The tax treatment of staking rewards varies by jurisdiction depending on how staking is classified by the tax authorities. Usually, staking rewards are regarded as income and are liable for Income Tax calculated on the fair market value at the time they are received. When selling the staked coins, Capital Gains Tax may also come into play. The exact tax classification of staking rewards in the world of crypto varies by country.
Example scenario (Using Swell staking)
Staking Deposit: On March 1st, an investor purchased 5 ETH for $13,000. One month later, on April 1st, this investor decided to stake with Swell following their architecture upgrade. To do this, the investor deposited your 5 ETH worth $15,000 at the time, and received 5 swETH tokens in return.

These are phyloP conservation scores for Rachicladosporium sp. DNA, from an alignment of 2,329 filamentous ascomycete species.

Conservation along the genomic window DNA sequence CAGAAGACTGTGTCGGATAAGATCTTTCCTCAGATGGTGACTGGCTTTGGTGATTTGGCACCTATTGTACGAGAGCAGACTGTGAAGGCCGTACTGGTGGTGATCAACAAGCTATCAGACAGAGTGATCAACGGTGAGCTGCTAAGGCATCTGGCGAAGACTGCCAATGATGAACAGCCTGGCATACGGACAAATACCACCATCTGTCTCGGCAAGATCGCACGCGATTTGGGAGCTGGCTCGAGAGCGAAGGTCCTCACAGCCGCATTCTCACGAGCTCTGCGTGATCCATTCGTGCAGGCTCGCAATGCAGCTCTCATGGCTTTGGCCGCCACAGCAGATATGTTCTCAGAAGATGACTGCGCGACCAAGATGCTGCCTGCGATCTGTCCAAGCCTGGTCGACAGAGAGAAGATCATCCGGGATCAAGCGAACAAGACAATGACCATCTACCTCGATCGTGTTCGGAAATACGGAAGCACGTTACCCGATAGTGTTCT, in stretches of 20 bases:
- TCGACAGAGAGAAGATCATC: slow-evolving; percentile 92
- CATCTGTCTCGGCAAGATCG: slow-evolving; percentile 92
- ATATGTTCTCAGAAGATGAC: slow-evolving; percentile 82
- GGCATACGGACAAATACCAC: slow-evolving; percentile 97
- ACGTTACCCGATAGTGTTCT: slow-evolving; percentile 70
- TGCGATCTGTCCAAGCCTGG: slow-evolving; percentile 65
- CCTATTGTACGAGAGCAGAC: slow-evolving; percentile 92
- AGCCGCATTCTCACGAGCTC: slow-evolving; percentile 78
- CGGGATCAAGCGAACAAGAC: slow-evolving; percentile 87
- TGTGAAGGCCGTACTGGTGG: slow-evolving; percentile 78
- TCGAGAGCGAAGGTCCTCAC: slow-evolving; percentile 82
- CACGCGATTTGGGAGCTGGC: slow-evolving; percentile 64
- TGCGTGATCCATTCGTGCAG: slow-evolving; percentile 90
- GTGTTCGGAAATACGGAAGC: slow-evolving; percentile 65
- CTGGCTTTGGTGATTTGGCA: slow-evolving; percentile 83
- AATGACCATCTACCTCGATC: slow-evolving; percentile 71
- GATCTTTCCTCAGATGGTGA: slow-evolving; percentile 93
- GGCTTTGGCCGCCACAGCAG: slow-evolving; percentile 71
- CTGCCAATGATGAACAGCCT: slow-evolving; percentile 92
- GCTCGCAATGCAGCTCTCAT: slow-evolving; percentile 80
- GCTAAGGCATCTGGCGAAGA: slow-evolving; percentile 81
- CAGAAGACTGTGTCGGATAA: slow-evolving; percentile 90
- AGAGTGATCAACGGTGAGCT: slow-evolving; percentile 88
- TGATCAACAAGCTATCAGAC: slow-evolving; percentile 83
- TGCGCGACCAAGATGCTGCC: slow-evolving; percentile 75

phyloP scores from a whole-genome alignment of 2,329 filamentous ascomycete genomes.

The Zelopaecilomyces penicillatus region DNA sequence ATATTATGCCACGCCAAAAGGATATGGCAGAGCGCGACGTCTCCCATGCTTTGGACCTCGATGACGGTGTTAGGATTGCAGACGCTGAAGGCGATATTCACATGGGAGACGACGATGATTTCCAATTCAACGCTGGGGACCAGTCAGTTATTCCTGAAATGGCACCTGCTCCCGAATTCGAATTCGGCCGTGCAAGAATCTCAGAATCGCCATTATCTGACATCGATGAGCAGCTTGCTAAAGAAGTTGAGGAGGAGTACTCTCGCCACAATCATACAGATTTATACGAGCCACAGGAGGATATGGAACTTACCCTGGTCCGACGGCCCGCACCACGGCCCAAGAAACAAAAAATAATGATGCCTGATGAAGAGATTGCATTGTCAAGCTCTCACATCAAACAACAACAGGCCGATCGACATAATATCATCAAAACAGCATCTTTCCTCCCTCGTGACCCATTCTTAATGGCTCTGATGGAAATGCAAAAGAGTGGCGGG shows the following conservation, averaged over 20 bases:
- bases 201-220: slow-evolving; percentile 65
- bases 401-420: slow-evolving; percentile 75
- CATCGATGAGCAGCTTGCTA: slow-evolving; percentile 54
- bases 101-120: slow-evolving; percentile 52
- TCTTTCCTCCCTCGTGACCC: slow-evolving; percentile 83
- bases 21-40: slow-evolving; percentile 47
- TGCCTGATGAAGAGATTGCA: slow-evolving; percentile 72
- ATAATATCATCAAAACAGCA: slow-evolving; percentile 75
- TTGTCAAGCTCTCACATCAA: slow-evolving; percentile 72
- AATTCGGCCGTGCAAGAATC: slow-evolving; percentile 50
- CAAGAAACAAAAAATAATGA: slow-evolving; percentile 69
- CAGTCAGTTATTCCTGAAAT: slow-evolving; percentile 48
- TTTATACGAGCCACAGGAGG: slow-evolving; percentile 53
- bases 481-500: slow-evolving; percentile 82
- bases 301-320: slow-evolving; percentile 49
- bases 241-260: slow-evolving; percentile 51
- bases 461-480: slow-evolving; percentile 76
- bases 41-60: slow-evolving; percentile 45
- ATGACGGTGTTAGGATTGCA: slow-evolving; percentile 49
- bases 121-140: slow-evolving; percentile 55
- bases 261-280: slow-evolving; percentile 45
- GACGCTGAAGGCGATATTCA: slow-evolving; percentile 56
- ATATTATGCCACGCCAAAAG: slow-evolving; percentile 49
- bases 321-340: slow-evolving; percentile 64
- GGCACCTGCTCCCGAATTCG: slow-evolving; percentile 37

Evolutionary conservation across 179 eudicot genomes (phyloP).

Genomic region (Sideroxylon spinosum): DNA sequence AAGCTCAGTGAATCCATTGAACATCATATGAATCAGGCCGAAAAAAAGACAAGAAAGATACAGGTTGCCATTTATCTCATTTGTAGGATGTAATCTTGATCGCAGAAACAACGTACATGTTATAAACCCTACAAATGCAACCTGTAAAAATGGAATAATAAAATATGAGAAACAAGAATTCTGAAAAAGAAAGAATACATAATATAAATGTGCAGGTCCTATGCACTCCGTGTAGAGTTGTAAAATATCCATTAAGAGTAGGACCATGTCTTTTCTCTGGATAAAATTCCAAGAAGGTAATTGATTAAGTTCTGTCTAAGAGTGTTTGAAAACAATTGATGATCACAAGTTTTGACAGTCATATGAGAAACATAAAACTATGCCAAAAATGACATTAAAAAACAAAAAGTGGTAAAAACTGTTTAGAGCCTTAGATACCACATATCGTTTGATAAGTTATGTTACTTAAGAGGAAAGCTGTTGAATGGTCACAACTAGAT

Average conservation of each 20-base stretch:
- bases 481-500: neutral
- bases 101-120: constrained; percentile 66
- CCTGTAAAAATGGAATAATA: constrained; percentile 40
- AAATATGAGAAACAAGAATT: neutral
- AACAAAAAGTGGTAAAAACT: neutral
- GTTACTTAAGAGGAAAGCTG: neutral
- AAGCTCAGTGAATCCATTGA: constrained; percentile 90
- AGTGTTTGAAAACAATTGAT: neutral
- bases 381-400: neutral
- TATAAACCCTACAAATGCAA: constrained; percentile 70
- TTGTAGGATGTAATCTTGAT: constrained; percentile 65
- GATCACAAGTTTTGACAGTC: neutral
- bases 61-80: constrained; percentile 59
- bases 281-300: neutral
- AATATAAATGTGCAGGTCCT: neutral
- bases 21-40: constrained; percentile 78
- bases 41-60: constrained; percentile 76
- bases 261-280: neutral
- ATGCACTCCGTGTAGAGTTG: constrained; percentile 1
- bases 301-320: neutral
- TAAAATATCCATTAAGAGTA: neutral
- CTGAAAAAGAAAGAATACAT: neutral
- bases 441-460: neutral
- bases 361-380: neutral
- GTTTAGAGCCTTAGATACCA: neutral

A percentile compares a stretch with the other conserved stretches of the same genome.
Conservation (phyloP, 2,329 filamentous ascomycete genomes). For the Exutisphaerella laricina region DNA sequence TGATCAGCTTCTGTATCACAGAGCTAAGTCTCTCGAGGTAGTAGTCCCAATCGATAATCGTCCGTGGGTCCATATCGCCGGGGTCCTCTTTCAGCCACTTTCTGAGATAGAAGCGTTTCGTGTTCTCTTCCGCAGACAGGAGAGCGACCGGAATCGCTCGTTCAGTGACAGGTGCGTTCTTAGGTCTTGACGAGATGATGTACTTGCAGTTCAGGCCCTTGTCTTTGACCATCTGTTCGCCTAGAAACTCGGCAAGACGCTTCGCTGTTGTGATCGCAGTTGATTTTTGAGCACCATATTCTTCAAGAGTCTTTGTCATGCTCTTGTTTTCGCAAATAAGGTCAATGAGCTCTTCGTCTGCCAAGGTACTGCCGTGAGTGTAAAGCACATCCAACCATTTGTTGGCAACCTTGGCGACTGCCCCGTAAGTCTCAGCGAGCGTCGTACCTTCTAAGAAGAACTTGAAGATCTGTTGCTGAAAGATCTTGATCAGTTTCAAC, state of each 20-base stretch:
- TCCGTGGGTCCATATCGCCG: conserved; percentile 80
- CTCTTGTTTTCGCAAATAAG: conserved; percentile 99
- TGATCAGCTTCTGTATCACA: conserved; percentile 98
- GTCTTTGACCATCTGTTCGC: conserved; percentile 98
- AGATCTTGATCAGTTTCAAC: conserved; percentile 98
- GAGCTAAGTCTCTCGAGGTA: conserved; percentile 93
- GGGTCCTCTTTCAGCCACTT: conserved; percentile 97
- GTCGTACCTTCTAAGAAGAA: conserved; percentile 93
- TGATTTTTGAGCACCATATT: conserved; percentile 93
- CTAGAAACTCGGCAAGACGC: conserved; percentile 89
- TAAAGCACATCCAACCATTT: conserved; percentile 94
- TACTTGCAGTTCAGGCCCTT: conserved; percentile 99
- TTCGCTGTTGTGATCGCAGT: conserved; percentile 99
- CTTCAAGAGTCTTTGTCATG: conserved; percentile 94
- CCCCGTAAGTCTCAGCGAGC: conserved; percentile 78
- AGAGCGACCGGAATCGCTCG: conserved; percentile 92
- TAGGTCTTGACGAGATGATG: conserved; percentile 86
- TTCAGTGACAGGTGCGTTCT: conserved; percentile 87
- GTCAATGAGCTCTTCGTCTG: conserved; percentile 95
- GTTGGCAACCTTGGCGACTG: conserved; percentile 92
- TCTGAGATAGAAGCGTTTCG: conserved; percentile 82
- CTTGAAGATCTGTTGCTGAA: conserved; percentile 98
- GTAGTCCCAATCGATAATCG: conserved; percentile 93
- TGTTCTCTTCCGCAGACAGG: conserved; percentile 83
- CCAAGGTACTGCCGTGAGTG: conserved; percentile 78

It's crucial to note that in some tax jurisdictions, this could be considered as a disposal event, resulting in a capital gain equal to the difference between the value of the tokens at the time of disposal and the original cost of the tokens:
$15,000 - $13,000 = $2,000
It's important to consult your local tax authority to determine if this is a taxable event. Additionally, any gas fees involved in the deposit transaction could have their own tax implications, which will not be addressed here.
After the investor staked their ETH, the swETH tokens that represent the stake were transferred to the investor’s wallet. The investor decided to keep the swETH until December 1st, before selling them. The swETH tokens had accrued the ETH rewards from staking, and were now backed by 1.04 ETH per token. This meant that the entire 5 swETH had the same value as 5.2 ETH, which had a value of $20,000 at the time they were sold.